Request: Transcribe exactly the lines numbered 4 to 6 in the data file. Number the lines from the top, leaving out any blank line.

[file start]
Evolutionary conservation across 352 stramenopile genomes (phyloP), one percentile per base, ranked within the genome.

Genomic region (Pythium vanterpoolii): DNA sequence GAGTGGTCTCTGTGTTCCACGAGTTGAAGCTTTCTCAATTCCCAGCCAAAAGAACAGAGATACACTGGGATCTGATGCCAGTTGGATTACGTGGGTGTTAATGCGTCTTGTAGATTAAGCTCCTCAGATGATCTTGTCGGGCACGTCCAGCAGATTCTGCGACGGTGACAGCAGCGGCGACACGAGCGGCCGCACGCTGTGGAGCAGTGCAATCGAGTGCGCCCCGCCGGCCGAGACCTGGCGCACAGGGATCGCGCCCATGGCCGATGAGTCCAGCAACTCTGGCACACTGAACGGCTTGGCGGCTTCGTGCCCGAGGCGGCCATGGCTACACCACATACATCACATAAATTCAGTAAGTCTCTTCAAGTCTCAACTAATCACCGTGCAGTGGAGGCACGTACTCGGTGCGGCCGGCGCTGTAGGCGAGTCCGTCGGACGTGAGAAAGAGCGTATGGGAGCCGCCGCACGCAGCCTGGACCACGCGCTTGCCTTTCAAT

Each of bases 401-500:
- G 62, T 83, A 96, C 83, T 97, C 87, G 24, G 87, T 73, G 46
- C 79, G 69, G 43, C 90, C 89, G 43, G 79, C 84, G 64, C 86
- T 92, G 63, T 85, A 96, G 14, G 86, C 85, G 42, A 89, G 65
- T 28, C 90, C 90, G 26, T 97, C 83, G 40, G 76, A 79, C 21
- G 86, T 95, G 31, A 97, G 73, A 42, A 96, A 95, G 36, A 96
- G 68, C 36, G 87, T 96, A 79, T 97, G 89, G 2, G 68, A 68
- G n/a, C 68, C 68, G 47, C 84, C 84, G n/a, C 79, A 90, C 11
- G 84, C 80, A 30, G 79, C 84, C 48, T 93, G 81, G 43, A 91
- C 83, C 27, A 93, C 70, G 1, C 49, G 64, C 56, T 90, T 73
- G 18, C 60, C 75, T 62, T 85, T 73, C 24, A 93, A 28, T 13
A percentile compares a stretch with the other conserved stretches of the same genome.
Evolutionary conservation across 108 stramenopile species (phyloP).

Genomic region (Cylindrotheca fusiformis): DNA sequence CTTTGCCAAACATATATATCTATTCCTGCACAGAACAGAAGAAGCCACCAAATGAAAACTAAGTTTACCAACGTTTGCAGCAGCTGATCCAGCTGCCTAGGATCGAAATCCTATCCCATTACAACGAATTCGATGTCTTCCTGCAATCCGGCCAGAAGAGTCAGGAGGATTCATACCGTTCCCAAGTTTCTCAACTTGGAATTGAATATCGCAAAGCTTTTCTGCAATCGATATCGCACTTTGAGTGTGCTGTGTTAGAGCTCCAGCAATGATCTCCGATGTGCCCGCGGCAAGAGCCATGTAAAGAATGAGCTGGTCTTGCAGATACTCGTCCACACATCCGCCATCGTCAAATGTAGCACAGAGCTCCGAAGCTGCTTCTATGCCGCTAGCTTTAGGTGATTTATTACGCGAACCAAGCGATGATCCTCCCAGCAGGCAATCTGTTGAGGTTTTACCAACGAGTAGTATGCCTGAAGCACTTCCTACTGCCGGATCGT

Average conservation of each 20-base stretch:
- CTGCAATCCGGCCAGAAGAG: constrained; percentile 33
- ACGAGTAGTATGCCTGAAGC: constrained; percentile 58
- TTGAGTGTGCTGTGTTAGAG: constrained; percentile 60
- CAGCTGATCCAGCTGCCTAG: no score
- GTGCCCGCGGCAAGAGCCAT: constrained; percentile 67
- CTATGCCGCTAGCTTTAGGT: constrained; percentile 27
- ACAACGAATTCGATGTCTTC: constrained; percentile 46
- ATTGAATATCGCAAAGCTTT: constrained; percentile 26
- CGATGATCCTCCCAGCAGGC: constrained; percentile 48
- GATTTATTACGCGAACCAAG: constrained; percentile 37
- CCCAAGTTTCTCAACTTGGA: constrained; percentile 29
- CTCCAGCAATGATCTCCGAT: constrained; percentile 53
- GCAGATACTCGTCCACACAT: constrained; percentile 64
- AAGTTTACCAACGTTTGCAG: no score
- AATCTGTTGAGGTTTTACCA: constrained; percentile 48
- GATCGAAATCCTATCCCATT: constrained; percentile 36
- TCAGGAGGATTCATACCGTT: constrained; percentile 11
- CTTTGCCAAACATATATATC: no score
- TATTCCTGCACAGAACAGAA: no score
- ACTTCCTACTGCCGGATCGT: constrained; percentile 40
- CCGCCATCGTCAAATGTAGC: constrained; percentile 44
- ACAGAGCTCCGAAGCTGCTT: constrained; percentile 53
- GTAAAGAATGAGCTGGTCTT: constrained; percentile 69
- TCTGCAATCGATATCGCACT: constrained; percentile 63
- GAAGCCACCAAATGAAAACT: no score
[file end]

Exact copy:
- G 62, T 83, A 96, C 83, T 97, C 87, G 24, G 87, T 73, G 46
- C 79, G 69, G 43, C 90, C 89, G 43, G 79, C 84, G 64, C 86
- T 92, G 63, T 85, A 96, G 14, G 86, C 85, G 42, A 89, G 65